I arrived back in the United States earlier than planned and felt devastated by this. Before leaving for Argentina the first time in December 2012, I had worked with my fears by trying to picture the worst case scenario for my journey so that I could consider how I would react. My “worst case scenario” had included being robbed and failure to discover my passions or finish my book.
So here I was in the early summer of Chicago, safe at home in my parents’ house having been robbed and not so much a published author yet. I felt like I was trapped at the bottom of a desolate well. How on earth did this fantastic journey of mine land me here? Now what will I do? I had this tremendous feeling of “I’m not supposed to be here” even though that is the opposite feeling being home always provokes for me. Everything felt upside down.
In my “worst case scenario” I had thought about how lucky I was that I did have supportive parents and a home to come to if I needed it. And here I was. Only, I hadn’t considered the emotional blow I’d take. I didn’t call friends or family (and I’m so sorry about that to everyone now!). I didn’t talk about the robbery at first. I was afraid to get an “I told ya so” reaction from anyone who hadn’t thought it the brightest idea to go traveling alone.
It actually was a bright idea, a brilliant one. I still felt that and knew I had to get back to it. So I started to dig into my journals and take long bike rides, looking for clues from what I had experienced and learned as to what to do next. I knew that my writing and time in nature were going to crucial in deciding my next steps. I also started to dream up big and little adventures that would not have occurred to me before I had gone traveling long term. I also knew to embrace what was good about this situation, getting bonus time with my family that I would never have had otherwise.
I flew out to LA to see my sister, brother-in-law and nephew. I watched the World Cup games with my brother. I got to connect with my Uncle Rich who I hadn’t seen in a long time and he told me so many new stories! I got to have 1:1 time with my aunts and to attend my cousin Caitlin’s engagement party. I took a road trip with my Dad and brother, crashing their annual camping trip. We backpacked through Porcupine National Park and it was so cool to experience Lake Superior and stunning nature on my home turf. My mom and I took a 4 day canoe trip, camping on sandbars, doing dream work, yoga and cooking over fire. These microadventures made me feel whole again, such special time and surprisingly close to home.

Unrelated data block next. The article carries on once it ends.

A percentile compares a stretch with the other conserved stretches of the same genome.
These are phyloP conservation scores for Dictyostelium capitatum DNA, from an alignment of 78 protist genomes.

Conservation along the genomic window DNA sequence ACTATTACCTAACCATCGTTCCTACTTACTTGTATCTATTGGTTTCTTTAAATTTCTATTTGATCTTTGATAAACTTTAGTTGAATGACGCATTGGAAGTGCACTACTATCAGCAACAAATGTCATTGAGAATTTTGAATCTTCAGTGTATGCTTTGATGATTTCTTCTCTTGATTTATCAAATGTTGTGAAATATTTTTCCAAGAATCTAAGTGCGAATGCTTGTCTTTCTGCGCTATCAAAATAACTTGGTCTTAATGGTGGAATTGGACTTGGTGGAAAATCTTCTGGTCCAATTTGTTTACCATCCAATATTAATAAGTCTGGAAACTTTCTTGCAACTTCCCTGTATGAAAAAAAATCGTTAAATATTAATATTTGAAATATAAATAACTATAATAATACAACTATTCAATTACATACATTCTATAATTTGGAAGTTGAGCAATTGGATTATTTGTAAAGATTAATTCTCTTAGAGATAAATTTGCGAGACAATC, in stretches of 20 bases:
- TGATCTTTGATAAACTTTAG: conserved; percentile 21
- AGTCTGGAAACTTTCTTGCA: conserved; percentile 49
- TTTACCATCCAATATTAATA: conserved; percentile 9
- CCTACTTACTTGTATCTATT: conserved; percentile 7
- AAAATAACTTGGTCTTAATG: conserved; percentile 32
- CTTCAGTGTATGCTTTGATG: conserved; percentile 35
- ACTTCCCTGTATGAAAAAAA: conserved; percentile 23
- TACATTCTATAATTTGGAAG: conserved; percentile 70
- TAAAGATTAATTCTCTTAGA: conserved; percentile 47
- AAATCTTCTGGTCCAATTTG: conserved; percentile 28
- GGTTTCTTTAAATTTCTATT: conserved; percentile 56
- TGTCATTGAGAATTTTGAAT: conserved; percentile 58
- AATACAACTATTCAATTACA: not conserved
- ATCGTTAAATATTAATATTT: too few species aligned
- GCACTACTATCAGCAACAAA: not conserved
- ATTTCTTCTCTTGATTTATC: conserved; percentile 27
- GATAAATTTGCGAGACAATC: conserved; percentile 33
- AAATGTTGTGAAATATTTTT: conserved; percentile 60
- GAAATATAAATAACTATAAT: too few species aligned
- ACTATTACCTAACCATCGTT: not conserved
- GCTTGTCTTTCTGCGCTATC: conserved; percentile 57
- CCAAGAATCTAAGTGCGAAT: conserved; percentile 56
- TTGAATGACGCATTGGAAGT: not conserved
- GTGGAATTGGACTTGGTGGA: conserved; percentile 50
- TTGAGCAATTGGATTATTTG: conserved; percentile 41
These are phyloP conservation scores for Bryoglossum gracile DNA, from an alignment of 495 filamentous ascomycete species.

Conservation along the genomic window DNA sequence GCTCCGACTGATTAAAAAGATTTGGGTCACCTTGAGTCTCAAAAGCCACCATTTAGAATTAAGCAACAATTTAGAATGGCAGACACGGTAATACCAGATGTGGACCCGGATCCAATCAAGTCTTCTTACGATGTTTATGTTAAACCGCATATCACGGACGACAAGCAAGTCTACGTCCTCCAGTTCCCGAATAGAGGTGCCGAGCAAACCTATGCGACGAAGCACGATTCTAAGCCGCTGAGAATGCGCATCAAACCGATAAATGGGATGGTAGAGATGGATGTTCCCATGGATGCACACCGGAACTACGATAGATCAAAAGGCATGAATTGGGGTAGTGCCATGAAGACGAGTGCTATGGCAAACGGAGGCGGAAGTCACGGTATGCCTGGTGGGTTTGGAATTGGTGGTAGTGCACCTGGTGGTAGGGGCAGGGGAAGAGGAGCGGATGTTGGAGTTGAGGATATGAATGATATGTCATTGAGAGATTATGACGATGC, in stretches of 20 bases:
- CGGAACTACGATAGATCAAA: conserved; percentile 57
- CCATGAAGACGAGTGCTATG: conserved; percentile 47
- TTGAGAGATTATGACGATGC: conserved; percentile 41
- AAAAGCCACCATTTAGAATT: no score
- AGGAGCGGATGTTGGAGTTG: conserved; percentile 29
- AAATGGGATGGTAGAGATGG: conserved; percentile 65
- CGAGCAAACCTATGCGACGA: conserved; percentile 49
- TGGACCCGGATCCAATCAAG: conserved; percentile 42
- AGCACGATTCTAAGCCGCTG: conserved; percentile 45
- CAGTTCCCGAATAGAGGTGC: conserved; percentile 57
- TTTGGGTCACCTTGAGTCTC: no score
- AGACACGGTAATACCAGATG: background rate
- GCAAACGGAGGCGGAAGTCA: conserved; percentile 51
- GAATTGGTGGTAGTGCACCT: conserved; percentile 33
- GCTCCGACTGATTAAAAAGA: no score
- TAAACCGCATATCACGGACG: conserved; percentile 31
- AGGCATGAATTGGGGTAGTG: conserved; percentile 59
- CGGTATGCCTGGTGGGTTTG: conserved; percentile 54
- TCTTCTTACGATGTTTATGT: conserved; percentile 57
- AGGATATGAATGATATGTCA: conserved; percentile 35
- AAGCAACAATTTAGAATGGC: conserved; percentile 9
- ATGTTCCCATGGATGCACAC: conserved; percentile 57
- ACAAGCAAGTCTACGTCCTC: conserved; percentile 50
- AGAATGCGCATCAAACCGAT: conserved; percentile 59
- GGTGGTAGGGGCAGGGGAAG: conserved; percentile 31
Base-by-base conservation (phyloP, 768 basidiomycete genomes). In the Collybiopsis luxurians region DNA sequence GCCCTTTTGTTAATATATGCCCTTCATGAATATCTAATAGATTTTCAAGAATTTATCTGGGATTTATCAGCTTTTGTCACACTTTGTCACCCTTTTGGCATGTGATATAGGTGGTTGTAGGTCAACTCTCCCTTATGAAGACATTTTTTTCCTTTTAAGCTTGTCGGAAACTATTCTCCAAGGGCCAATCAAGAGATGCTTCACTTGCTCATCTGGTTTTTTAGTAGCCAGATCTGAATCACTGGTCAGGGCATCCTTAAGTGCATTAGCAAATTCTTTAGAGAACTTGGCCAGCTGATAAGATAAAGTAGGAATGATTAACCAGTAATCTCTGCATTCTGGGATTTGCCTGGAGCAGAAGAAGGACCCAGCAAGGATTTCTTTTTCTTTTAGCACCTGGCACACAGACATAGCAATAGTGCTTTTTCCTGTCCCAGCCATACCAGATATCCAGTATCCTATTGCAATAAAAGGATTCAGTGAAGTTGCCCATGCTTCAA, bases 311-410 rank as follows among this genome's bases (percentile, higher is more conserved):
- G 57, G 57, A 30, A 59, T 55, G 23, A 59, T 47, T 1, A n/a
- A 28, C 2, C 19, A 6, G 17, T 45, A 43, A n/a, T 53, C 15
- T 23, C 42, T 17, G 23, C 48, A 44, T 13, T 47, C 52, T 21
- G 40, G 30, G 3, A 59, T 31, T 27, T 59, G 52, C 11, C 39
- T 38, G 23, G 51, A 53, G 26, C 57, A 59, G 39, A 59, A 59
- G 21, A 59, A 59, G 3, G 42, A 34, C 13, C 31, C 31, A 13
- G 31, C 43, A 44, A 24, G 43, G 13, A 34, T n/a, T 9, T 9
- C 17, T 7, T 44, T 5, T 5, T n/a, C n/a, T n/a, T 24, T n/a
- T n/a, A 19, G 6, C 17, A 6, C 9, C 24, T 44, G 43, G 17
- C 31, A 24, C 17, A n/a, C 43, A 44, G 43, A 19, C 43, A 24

These may seem like small things, but these are the things that I have missed out on living in another city. This introduced me to a new element in the life I am going after. I knew I wanted a flexible and unconventional life and realized that if I can succeed at that then I will get more moments like these, to be with family without having to give up my wanderlust.
I found a fantastic coffee shop in town that became my daily office. I have always loved working in coffee shops. The symbiotic comfort of sipping a cup of that dark goodness while slowly breathing in the aromas puts me at peace and also awakens my creativity. I love the watching the flow of people and the dynamics of those meeting up with each other or going solo, engrossed in some work. I’ve always had the romantic idea that people are focused on creating, doing of-the-soul kind of work when in cafes…engrossed in novels, meeting to discuss an idea, immersing in studies, launching a new business, writing a book.
I became a devotee to my writing and journaling. I researched all sorts of opportunities and possibilities for grants and scholarships, crowdfunding and artist residencies. I started to build a website, print business cards and work on a personal brand. I sat down to journal one day and was checking in with the intentions for my journey as I would do on occasion, asking myself “What would my ideal life look like?” And then I wrote down a full page of a life vision, including my passions and just enough detail to have something to work towards with enough room for it to manifest in ways I could only imagine. Oh. My.
I had done it. I had done what I set out to do and had not realized it until then. I had discovered what I was passionate about and I instantly wanted to go start it all. And I really wanted to write it all down in a book, the book that had been tip-toeing out of me this whole time.
When Argentina lost the World Cup final, I cried. Not that I have an over-stated attachment to sports, although I am known to get a bit competitive. It felt personal. Warning, this will sound ridiculous, but it almost felt as if I should never have left Argentina and in doing so I took away all the wonderful energy and lessons it had given me and cursed their chances of winning.
I realized that I was longing to be back in South America, to write my book where I had started it and where my journey had taken place. I was not done there and I would not be chased out by three desperate, sad thieves from Colombia.
I have found that when you take actions and put yourself out there, that energy goes to do some reconnaissance for you, finds the right opportunity and makes its way back somehow. At this time, I received a message from a friend of a friend in Argentina who had read one of my blogs. She asked me where I was and what I was doing. I told her I was looking for a place in the mountains of Argentina to finish writing my book and that I was out of money. She told me her mother owns a place on a lake in northern Patagonia where I could volunteer while I write. It’s called Peuma Hue, meaning Place of Dreams.
I booked a plane ticket, packed my bags and arrived two weeks later, back to Argentina.